Citing two scooter-related deaths in Atlanta, Mayor Keisha Lance Bottoms has issued an executive order prohibiting the issuance of additional permits for shareable dockless mobility devices.
On Wednesday, July 19, a CobbLinc bus collided with a 37-year-old man at the intersection of 15th and West Peachtree streets. The man, who was pronounced dead on the scene, was identified as Brad Alexander and had been traveling from an Atlanta United match at the time, according to authorities.
The city’s first scooter-related fatality occurred in May when 20-year-old Eric Amis Jr. was struck by a red Cadillac SUV traveling south on West Lake Avenue while he was riding the scooter out of the parking lot of the West Lake MARTA station, Atlanta police said.
The driver of the Cadillac, Narcory Wright, was arrested in late May on misdemeanor charges of second-degree homicide by vehicle and speeding in connection with the deadly crash. Wright was booked into the Fulton County Jail on May 29 and released on a $10,000 bond two days later.
“Across the nation, municipalities are dealing with the sudden and unforeseen impact these devices have had on our communities,” Bottoms said upon issuing the executive order. “While some municipalities have banned the devices altogether, the City of Atlanta acted in good faith to work with the private sector to explore innovative solutions to ease existing commuting strains.
“However, as Atlanta has seen two scooter-related deaths, this complex issue requires a more thorough and robust dialogue.”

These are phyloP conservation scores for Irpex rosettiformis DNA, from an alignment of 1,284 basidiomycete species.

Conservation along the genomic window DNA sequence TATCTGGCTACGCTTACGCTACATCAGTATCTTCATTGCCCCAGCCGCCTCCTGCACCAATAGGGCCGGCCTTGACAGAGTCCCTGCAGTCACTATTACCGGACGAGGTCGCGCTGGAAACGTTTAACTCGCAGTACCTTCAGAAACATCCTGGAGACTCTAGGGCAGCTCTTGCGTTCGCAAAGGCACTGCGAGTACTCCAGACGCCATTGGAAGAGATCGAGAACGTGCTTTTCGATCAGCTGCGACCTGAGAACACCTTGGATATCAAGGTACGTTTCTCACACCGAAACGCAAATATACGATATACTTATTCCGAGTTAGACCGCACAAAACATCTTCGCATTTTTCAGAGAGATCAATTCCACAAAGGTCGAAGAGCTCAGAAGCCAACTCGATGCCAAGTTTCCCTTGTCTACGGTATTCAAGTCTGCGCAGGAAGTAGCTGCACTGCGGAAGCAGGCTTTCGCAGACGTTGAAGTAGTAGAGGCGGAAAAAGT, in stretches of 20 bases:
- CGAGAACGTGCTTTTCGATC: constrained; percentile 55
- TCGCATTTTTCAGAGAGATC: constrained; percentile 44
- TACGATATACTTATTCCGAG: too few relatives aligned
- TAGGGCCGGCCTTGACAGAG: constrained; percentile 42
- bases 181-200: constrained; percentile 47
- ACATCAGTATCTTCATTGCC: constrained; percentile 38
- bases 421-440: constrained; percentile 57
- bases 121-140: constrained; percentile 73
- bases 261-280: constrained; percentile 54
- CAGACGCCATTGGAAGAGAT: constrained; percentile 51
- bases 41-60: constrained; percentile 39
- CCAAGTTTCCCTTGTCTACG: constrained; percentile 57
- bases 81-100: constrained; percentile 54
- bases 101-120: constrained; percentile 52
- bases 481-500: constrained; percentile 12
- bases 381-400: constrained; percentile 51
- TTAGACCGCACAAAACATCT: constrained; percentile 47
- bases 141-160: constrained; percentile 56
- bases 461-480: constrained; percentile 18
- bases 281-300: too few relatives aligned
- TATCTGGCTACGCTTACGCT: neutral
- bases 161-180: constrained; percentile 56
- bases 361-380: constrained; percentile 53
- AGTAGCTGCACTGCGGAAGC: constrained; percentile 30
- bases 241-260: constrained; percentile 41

Bottoms’ executive action will not affect companies with existing permits, however the Mayor will introduce legislation at the Atlanta City Council meeting on Aug. 5 to address the long-term impacts these devices levy against the City of Atlanta’s infrastructure and public safety, and the compounded strain placed on the City of Atlanta’s public safety officials and first responders.
In January, the Atlanta City Council passed an ordinance banning the scooters from being operated on sidewalks, only on city streets, bike lanes and shared-use paths.
The Mayor’s executive order reads in full:
“As of today, July 25, 2019, the Commissioner of the Department of City Planning and his designees are authorized, ordered and directed to refuse to accept for review or consideration any application requesting a shareable dockless mobility device permit.
“The order will remain in effect through the August 5, 2019 meeting of the Atlanta City Council, at which time it is anticipated that the Council will introduce an ordinance repealing the authorization of the Commissioner of the Department of City Planning or his designee(s) to accept shareable dockless mobility device permit applications and to issue shareable dockless mobility device permits.